Posted by: Loren Coleman on September 8th, 2009
Cryptozoologist Adam Davies is returning to Sumatra looking for more evidence of Orang Pendek. Above he is shown with a previously recovered cast of an alleged Orang Pendek footprint he and his native trackers found.
Please click on the image for a larger version of the photograph.
On display at the 2006 Bates College exhibition, "Cryptozoology: Out of Time Place Scale,", above is shown the Adam Davies-Andrew Sanderson-obtained Orang Pendek original cast, from September 2001.
Extreme Expeditions author and cryptozoologist Adam Davies will lead a new group of explorers including Chris Clark, Dave Archer, and Richard Freeman, to Sumatra in search of a mystery primate and other unknown species.
Expedition organizer and multiple time adventurer into the area, Davies knows the local people well, and re-established contact with the Kubu people, who may have been the first inhabitants of Sumatra. The Kubu and their headman, who will aid Davies’ team, have seen the creature in what to Western eyes are poorly explored rainforests.
The group of British explorers and scientists, some invited by Extreme Expedition’s Davies from the UK’s Centre for Fortean Zoology, are about to embark on an expedition in search of an unknown hairy hominoid and other cryptids reported from this part of Indonesia. The expedition departs on Sunday, September 13, 2009.
The four-man team will search the jungles of Sumatra for what locals call the Orang-Pendek. The powerfully built, upright-walking beast may be genetically aligned to the orang-utan, fossil forms of smaller hominoids, and the other small mystery apes and undiscovered little people reported from mainland Asia.
In the same island chain, on the island of Flores, subfossil remains of the tiny hominid known as Homo floresiensis (which the media termed “Hobbits”) were unearthed in 2003.
Westerners have sighted the Orang Pendek too, including Debbie Martyr, now head of the Indonesian tiger conservation group, and wildlife photographer Jeremy Holden. Davies, as he has been telling Cryptomundo for months, has maintained close contact with Martyr to plan this expedition.
Davies’ group will look for other cryptids too.
Also reported in the same jungles are large horned snakes, called nagas by the Kubu, said to be 30 feet (10 meters) long.
Furthermore, there are reports of a golden cat with a stubby tail and large canine fangs. This locally known and named creature, the cigau, may be a surviving form of Homotherium or scimitar cat, which is a felid physically resembling the extinct saber-toothed cats. Fossils of Homotherium have been found in Indonesia that are only 10,000 years old.
As Davies notes from his past experiences in Sumatra:
I have found prints that have been analysed by a number of leading primatlogists/anthropologists, including Dr. David Chivers and Dr. [Jeff] Meldrum, and has been identified as an “unknown primate.”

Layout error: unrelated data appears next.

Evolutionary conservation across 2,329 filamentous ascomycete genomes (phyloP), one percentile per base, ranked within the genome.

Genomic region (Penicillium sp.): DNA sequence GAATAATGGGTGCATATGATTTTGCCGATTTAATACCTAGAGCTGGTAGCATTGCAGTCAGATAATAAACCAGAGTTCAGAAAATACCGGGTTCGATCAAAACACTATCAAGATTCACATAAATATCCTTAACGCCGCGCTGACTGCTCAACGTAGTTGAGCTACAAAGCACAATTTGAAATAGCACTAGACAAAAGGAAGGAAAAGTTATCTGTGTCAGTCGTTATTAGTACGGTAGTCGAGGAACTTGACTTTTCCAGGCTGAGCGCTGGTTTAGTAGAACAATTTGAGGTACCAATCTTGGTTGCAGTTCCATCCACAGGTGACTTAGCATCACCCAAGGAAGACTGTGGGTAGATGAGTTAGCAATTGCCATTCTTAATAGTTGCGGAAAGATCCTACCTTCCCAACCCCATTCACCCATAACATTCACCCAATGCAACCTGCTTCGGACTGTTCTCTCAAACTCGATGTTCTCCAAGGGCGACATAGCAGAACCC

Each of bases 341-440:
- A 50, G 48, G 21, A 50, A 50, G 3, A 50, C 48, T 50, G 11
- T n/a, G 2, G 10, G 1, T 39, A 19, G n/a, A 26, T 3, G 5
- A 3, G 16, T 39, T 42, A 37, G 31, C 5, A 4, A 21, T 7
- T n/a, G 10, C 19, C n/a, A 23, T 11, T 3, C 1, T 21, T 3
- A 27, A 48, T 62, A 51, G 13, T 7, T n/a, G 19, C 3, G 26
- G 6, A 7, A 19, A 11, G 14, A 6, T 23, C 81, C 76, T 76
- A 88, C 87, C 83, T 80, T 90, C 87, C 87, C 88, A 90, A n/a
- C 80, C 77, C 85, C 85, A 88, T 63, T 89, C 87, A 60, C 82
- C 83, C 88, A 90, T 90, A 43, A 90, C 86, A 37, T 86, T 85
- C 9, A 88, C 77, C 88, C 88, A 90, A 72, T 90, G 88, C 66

[For example, on one of my trips,] we did find a Sunbear [foot print], but the cast of the unknown primate was also…identified as such by Dr. Meldrum.
I have also found hair samples, which again affirm the Orang Pendek to be an unknown primate, (see my Extreme Expeditions for reference).
Above shows the rather specific Orang Pendek track previously found, photographed, and cast by Davies and Andrew Sanderson. It shows toes at the end of the foot and another out to the side, which would be the hallux or big toe (which is typical for a pongid).
Please click on the image for a larger version.
The original 2001 Orang Pendek cast on display at Bates College is now available in first-generation copies, such as the above, thanks to the collaborative efforts with the International Cryptozoology Museum by Adam Davies & Jeff Meldrum.
Please click on the image for a larger version.
For more information on Davies’ previous Orang Pendek expeditions, refer to:
Artist Richard Klyver’s drawing of Homo floresiensis standing on Indonesia, on the cover of the above field guide, mirrors the descriptions of the Orang Pendek.
Loren Coleman is one of the world’s leading cryptozoologists, some say “the” leading living cryptozoologist. Certainly, he is acknowledged as the current living American researcher and writer who has most popularized cryptozoology in the late 20th and early 21st centuries. Starting his fieldwork and investigations in 1960, after traveling and trekking extensively in pursuit of cryptozoological mysteries, Coleman began writing to share his experiences in 1969. An honorary member of Ivan T. Sanderson’s Society for the Investigation of the Unexplained in the 1970s, Coleman has been bestowed with similar honorary memberships of the North Idaho College Cryptozoology Club in 1983, and in subsequent years, that of the British Columbia Scientific Cryptozoology Club, CryptoSafari International, and other international organizations. He was also a Life Member and Benefactor of the International Society of Cryptozoology (now-defunct). Loren Coleman’s daily blog, as a member of the Cryptomundo Team, served as an ongoing avenue of communication for the ever-growing body of cryptozoo news from 2005 through 2013. He returned as an infrequent contributor beginning Halloween week of 2015. Coleman is the founder in 2003, and current director of the International Cryptozoology Museum in Portland, Maine.